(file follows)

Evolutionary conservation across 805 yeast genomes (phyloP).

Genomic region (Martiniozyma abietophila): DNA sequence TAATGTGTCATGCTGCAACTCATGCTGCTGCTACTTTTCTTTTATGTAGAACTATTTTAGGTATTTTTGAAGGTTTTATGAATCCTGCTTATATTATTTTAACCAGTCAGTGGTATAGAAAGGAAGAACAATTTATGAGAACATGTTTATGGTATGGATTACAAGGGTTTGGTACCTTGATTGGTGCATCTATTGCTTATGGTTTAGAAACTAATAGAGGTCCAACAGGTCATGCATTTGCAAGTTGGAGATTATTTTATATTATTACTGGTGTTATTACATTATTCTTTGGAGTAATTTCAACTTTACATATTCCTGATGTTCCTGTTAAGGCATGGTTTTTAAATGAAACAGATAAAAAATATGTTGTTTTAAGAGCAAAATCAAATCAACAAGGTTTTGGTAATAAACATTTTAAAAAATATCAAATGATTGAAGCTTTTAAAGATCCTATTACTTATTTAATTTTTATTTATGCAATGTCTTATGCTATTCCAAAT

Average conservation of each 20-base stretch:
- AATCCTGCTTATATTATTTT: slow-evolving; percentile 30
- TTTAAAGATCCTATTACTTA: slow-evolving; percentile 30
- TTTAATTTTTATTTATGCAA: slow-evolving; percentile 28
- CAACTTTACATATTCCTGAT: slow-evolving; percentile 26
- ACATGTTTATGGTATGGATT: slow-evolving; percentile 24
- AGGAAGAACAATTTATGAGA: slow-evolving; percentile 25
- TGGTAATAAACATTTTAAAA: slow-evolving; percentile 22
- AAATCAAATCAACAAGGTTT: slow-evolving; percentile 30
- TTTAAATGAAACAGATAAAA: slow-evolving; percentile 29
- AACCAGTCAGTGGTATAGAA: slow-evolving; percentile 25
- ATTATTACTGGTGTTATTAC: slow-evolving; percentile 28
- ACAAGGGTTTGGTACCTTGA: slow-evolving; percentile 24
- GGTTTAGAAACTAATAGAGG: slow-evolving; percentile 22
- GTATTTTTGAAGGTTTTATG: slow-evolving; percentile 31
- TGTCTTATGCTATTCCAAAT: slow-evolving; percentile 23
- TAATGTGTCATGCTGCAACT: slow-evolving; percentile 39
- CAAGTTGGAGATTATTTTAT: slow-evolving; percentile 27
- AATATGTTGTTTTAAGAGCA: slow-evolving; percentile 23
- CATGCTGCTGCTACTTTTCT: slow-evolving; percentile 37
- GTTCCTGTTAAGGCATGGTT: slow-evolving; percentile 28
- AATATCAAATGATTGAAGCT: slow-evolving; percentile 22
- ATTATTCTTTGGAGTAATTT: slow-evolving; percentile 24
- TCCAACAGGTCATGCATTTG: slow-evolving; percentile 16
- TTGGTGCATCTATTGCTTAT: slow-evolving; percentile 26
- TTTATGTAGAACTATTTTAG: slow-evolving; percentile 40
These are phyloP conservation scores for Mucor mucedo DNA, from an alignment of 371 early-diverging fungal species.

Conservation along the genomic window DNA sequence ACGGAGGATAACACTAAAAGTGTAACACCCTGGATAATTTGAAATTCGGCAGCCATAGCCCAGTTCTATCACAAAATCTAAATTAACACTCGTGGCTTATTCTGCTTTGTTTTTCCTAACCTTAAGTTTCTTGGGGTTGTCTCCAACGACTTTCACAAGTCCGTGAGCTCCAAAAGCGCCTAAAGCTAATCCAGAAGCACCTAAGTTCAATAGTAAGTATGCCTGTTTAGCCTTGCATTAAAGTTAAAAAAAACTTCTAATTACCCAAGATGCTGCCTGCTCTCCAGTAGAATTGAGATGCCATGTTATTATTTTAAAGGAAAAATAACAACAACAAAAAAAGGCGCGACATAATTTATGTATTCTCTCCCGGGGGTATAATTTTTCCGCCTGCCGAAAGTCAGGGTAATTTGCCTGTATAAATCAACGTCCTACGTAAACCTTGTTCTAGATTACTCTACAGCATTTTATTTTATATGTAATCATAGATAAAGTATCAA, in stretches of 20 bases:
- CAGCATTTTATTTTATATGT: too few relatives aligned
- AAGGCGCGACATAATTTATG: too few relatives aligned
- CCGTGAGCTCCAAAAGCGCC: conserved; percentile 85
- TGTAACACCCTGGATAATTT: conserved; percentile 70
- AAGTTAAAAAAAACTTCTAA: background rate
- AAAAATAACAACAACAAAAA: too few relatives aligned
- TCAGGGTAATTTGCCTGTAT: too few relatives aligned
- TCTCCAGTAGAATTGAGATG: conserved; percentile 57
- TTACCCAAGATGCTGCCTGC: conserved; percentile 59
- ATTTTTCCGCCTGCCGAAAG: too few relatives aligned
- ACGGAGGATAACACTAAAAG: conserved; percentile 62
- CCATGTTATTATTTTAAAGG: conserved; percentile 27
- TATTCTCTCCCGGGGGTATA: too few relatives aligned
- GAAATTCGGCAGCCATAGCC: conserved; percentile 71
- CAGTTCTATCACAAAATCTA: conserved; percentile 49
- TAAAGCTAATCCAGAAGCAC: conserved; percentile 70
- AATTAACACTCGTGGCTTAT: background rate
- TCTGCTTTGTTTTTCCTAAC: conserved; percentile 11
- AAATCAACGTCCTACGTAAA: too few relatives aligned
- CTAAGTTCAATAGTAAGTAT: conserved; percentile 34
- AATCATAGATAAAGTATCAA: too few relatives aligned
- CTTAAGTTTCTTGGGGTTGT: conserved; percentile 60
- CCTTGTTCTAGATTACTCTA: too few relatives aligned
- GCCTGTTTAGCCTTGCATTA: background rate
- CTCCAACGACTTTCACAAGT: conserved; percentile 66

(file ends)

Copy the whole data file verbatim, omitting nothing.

Evolutionary conservation across 805 yeast genomes (phyloP).

Genomic region (Martiniozyma abietophila): DNA sequence TAATGTGTCATGCTGCAACTCATGCTGCTGCTACTTTTCTTTTATGTAGAACTATTTTAGGTATTTTTGAAGGTTTTATGAATCCTGCTTATATTATTTTAACCAGTCAGTGGTATAGAAAGGAAGAACAATTTATGAGAACATGTTTATGGTATGGATTACAAGGGTTTGGTACCTTGATTGGTGCATCTATTGCTTATGGTTTAGAAACTAATAGAGGTCCAACAGGTCATGCATTTGCAAGTTGGAGATTATTTTATATTATTACTGGTGTTATTACATTATTCTTTGGAGTAATTTCAACTTTACATATTCCTGATGTTCCTGTTAAGGCATGGTTTTTAAATGAAACAGATAAAAAATATGTTGTTTTAAGAGCAAAATCAAATCAACAAGGTTTTGGTAATAAACATTTTAAAAAATATCAAATGATTGAAGCTTTTAAAGATCCTATTACTTATTTAATTTTTATTTATGCAATGTCTTATGCTATTCCAAAT

Average conservation of each 20-base stretch:
- AATCCTGCTTATATTATTTT: slow-evolving; percentile 30
- TTTAAAGATCCTATTACTTA: slow-evolving; percentile 30
- TTTAATTTTTATTTATGCAA: slow-evolving; percentile 28
- CAACTTTACATATTCCTGAT: slow-evolving; percentile 26
- ACATGTTTATGGTATGGATT: slow-evolving; percentile 24
- AGGAAGAACAATTTATGAGA: slow-evolving; percentile 25
- TGGTAATAAACATTTTAAAA: slow-evolving; percentile 22
- AAATCAAATCAACAAGGTTT: slow-evolving; percentile 30
- TTTAAATGAAACAGATAAAA: slow-evolving; percentile 29
- AACCAGTCAGTGGTATAGAA: slow-evolving; percentile 25
- ATTATTACTGGTGTTATTAC: slow-evolving; percentile 28
- ACAAGGGTTTGGTACCTTGA: slow-evolving; percentile 24
- GGTTTAGAAACTAATAGAGG: slow-evolving; percentile 22
- GTATTTTTGAAGGTTTTATG: slow-evolving; percentile 31
- TGTCTTATGCTATTCCAAAT: slow-evolving; percentile 23
- TAATGTGTCATGCTGCAACT: slow-evolving; percentile 39
- CAAGTTGGAGATTATTTTAT: slow-evolving; percentile 27
- AATATGTTGTTTTAAGAGCA: slow-evolving; percentile 23
- CATGCTGCTGCTACTTTTCT: slow-evolving; percentile 37
- GTTCCTGTTAAGGCATGGTT: slow-evolving; percentile 28
- AATATCAAATGATTGAAGCT: slow-evolving; percentile 22
- ATTATTCTTTGGAGTAATTT: slow-evolving; percentile 24
- TCCAACAGGTCATGCATTTG: slow-evolving; percentile 16
- TTGGTGCATCTATTGCTTAT: slow-evolving; percentile 26
- TTTATGTAGAACTATTTTAG: slow-evolving; percentile 40
These are phyloP conservation scores for Mucor mucedo DNA, from an alignment of 371 early-diverging fungal species.

Conservation along the genomic window DNA sequence ACGGAGGATAACACTAAAAGTGTAACACCCTGGATAATTTGAAATTCGGCAGCCATAGCCCAGTTCTATCACAAAATCTAAATTAACACTCGTGGCTTATTCTGCTTTGTTTTTCCTAACCTTAAGTTTCTTGGGGTTGTCTCCAACGACTTTCACAAGTCCGTGAGCTCCAAAAGCGCCTAAAGCTAATCCAGAAGCACCTAAGTTCAATAGTAAGTATGCCTGTTTAGCCTTGCATTAAAGTTAAAAAAAACTTCTAATTACCCAAGATGCTGCCTGCTCTCCAGTAGAATTGAGATGCCATGTTATTATTTTAAAGGAAAAATAACAACAACAAAAAAAGGCGCGACATAATTTATGTATTCTCTCCCGGGGGTATAATTTTTCCGCCTGCCGAAAGTCAGGGTAATTTGCCTGTATAAATCAACGTCCTACGTAAACCTTGTTCTAGATTACTCTACAGCATTTTATTTTATATGTAATCATAGATAAAGTATCAA, in stretches of 20 bases:
- CAGCATTTTATTTTATATGT: too few relatives aligned
- AAGGCGCGACATAATTTATG: too few relatives aligned
- CCGTGAGCTCCAAAAGCGCC: conserved; percentile 85
- TGTAACACCCTGGATAATTT: conserved; percentile 70
- AAGTTAAAAAAAACTTCTAA: background rate
- AAAAATAACAACAACAAAAA: too few relatives aligned
- TCAGGGTAATTTGCCTGTAT: too few relatives aligned
- TCTCCAGTAGAATTGAGATG: conserved; percentile 57
- TTACCCAAGATGCTGCCTGC: conserved; percentile 59
- ATTTTTCCGCCTGCCGAAAG: too few relatives aligned
- ACGGAGGATAACACTAAAAG: conserved; percentile 62
- CCATGTTATTATTTTAAAGG: conserved; percentile 27
- TATTCTCTCCCGGGGGTATA: too few relatives aligned
- GAAATTCGGCAGCCATAGCC: conserved; percentile 71
- CAGTTCTATCACAAAATCTA: conserved; percentile 49
- TAAAGCTAATCCAGAAGCAC: conserved; percentile 70
- AATTAACACTCGTGGCTTAT: background rate
- TCTGCTTTGTTTTTCCTAAC: conserved; percentile 11
- AAATCAACGTCCTACGTAAA: too few relatives aligned
- CTAAGTTCAATAGTAAGTAT: conserved; percentile 34
- AATCATAGATAAAGTATCAA: too few relatives aligned
- CTTAAGTTTCTTGGGGTTGT: conserved; percentile 60
- CCTTGTTCTAGATTACTCTA: too few relatives aligned
- GCCTGTTTAGCCTTGCATTA: background rate
- CTCCAACGACTTTCACAAGT: conserved; percentile 66